Or we could take the chapter about Judith Collins and Cameron Slater. Again, it would be easy to be distracted by the personalities of the people involved, but that is a distraction. The core issue is that a Minister appears to be leaking information to a friend in the media for political advantage. Not for the public good, but for political advantage. This friend in the media also appears to have been given preferential access to government information through the rorting of the Official Information Act process for, again, the political advantage of the political party in government. This preferential access has often been at the expense of the fourth estate.
This also is wrong, and must be investigated in detail for the good of our democracy.
We could look at how Jason Ede is involved in all of this. Not because he is Jason Ede, but because he is a civil servant employed by the people of New Zealand to assist the Prime Minister in his work, and if any civil servant was found to be doing what he has been accused of doing in this book then I would expect people across the political spectrum to demand action, because…
it is wrong, and must be investigated in detail for the good of our democracy.
Nicky Hager is right. This is a book packed full of information that will leave a lot of people with a lot to think about. Perhaps the people at i-predict are having a think now. Probably there are a lot of journalists having a think too. For journalists there are a lot of things to think about.
A while ago I read a book called Stop Press by Rachel Buchanan. It was a book about newspapers in New Zealand and Australia. Buchanan’s book pined for the era of the newspaper that was written, edited and printed in a single building. That era has well and truly ended thanks to globalisation and the internet. For Buchanan the monopolising of media into conglomerates for economic efficiency in a global market has some worrying implications for news as a part of the democratic system. Concerns that aren’t really directly relevant to this post.
Her other area of concern was the internet. With much so news moving from paper to digital formats she notes that in 2012 Norske Skog halved the production of paper in its Kawerau plant. Steven Joyce noted of the dying newsprint industry, “the reason it’s a dying industry is, people carry them around every day – smartphones, iPads and all those things.” It is not news that the news is moving to digital formats, or that many of those formats have more of an entertainment focus, and encourage reader comments, and snap opinion polls, and show “what’s popular” side bars to drive more clicks. It’s also not news that these sites often have aggressive advertising all over them in colour, with moving parts and flashing lights. It’s a blurring that can make a blog and a news site look and feel quite similar. Especially if the blog is getting tip offs and breaking news stories. Especially if journalists are getting painted as venal, cynical and political. To have journalists painted that way in general makes blogs and news sites begin to look the same although they are held to very different standards.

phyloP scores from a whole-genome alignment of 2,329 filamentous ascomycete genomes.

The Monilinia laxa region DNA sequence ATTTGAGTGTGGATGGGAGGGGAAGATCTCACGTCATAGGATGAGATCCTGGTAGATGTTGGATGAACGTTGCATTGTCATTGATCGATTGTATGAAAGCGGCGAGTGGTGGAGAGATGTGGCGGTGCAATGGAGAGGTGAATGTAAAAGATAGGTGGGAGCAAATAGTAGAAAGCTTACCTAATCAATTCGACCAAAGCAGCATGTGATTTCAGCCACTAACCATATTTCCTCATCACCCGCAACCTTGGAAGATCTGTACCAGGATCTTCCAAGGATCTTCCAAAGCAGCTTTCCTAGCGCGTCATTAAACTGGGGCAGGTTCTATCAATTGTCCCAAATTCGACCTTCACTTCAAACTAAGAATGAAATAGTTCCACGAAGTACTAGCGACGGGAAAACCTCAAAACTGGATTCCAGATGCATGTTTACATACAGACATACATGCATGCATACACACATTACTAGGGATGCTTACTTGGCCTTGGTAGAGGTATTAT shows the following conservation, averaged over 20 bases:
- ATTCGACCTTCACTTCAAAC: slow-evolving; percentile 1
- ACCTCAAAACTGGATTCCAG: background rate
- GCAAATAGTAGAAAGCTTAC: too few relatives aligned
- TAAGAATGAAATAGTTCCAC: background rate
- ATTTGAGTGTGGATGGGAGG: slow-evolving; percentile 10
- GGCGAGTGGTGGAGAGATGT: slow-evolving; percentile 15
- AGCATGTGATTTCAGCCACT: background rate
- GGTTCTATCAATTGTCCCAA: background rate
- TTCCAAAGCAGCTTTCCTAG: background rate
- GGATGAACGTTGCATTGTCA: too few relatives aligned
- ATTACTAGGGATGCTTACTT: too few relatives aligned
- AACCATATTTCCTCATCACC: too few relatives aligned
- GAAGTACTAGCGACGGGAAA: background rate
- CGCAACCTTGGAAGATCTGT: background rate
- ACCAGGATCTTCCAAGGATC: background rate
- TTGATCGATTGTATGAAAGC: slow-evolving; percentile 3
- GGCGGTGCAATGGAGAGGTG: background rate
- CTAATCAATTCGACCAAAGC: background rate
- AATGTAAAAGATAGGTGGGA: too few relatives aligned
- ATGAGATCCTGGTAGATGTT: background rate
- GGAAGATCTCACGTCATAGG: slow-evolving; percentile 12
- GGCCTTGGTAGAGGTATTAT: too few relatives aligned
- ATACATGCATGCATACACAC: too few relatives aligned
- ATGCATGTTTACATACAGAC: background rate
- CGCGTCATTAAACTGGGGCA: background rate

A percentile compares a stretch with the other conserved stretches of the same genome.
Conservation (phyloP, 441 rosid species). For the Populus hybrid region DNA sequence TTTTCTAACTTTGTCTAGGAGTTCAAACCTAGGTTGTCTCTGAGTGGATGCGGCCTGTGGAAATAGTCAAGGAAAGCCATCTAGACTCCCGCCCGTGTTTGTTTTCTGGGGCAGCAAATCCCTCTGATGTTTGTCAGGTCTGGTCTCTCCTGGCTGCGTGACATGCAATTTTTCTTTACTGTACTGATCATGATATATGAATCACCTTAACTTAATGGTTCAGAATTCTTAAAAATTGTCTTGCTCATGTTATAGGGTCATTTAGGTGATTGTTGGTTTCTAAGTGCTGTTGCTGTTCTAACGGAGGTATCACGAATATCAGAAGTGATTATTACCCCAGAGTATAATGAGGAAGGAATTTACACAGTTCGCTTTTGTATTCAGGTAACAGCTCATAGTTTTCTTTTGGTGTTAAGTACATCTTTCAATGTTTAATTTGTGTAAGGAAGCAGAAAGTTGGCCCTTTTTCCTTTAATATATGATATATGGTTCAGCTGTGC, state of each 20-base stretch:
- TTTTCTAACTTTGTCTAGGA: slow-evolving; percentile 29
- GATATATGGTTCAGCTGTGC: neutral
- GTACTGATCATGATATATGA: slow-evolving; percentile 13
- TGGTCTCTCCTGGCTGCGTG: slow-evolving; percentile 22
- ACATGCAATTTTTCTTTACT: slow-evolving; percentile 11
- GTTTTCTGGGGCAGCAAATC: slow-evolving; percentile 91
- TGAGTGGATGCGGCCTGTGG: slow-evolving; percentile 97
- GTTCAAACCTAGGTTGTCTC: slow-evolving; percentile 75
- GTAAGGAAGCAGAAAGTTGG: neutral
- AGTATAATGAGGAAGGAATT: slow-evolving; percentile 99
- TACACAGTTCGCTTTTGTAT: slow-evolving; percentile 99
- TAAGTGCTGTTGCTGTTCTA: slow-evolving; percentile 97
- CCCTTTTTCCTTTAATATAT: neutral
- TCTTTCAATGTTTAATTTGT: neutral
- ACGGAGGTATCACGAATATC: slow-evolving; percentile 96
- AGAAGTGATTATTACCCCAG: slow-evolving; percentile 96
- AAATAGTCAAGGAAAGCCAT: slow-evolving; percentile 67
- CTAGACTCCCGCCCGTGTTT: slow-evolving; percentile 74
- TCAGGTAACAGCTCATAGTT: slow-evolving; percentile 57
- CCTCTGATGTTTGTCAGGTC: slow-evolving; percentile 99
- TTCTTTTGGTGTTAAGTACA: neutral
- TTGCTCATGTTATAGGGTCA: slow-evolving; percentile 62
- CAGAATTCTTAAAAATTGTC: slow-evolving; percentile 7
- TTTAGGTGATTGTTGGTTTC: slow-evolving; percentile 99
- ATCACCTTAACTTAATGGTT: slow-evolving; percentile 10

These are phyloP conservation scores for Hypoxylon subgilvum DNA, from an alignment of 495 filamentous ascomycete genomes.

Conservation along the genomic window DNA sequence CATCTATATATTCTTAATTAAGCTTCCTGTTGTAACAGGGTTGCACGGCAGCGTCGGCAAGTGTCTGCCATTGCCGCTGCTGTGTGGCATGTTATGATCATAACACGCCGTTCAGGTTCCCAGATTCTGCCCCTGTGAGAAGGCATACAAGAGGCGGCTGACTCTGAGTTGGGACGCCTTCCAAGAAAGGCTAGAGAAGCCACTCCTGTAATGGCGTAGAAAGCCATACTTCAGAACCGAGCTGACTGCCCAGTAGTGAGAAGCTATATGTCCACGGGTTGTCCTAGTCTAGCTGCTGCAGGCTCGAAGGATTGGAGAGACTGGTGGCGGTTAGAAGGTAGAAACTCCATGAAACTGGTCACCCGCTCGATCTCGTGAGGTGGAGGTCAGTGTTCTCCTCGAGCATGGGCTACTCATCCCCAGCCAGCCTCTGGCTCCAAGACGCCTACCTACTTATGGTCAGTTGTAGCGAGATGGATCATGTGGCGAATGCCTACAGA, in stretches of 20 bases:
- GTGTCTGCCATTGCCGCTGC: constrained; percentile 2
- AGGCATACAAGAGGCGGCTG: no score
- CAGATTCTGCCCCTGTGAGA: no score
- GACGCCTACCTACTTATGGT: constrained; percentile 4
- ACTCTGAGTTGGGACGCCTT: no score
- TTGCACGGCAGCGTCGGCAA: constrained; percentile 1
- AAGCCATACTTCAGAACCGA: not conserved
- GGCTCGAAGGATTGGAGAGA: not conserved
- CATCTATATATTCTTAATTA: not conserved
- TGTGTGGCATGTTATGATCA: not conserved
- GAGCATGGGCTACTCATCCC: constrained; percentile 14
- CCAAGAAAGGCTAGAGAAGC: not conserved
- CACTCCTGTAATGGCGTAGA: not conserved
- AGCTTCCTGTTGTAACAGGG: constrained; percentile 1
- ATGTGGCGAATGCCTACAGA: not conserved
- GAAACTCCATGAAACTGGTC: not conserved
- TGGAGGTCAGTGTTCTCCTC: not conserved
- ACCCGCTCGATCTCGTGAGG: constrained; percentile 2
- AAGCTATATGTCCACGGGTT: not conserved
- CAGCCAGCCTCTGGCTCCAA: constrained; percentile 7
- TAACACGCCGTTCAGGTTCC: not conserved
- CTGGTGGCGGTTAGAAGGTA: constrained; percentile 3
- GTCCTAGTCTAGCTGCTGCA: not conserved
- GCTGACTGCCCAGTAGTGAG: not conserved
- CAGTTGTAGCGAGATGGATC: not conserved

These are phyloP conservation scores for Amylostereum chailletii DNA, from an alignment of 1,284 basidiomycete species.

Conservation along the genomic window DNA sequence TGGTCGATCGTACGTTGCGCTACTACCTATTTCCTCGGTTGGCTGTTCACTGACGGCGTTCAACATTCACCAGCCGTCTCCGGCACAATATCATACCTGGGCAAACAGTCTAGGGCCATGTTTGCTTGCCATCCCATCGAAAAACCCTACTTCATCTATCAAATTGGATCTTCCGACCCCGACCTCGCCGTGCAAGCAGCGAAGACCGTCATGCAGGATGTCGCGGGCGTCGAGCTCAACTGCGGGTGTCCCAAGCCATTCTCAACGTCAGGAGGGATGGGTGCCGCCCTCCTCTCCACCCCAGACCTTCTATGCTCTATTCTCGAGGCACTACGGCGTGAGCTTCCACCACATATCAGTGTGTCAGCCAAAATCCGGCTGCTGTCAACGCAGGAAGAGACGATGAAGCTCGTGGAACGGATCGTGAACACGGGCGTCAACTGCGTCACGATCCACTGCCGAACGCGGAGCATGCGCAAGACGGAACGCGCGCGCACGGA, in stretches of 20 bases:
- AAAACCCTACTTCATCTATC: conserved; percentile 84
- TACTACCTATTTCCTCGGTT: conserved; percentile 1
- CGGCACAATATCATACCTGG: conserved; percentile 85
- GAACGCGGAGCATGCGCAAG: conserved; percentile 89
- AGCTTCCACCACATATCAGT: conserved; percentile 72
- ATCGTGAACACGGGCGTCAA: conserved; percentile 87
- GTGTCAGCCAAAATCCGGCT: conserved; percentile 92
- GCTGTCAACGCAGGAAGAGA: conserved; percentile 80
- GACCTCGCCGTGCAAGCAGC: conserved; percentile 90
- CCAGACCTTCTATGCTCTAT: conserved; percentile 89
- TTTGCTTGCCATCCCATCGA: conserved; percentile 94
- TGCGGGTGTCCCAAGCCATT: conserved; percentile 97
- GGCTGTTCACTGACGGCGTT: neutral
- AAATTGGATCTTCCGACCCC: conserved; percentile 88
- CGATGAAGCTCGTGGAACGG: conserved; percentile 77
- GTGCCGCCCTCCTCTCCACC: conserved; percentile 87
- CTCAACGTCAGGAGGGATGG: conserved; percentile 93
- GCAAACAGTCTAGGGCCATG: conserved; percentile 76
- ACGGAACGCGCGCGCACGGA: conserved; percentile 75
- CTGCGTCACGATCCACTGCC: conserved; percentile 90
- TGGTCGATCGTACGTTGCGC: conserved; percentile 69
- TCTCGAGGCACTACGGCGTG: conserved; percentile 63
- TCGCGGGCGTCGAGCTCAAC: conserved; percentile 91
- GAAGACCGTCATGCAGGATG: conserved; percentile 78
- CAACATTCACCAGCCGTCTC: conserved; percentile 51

The two blogs implicated in Hager’s book – Kiwiblog and Whale Oil – had 2.5 million visits in July this year. They are not really “just” blogs.
The decline of print, the monopolies forming in media, and the blurring of digital lines between news and not news (with all kinds of differences in legal accountability) is not a vast right wing conspiracy. It is the result of change in society over decades. Information technology has changed society. Market reforms have changed society. How this confluence of events is being used by some in the media to rort our political system currently is the problem. Nicky Hager’s book shows us how it has been done and by whom. The onus is on us to make those who should be beginning inquiries start them. Not later, but now. Shrugging and saying “it’s all lies” is not good enough.
The onus is also on Nicky Hager to put all the documents on Wikileaks. Doing so is in the public interest and for the good of our political system. The sooner the evidence is tabled the sooner an investigation can begin and people can be held to account.
Update: I finished the book. It makes me feel angry. I’m glad I feel angry because it means I care. Hager is right. Key is complicit. It is disgusting. I prefer to live with a political system in which there is a contest of ideas. Anything else is not the democracy I signed up for.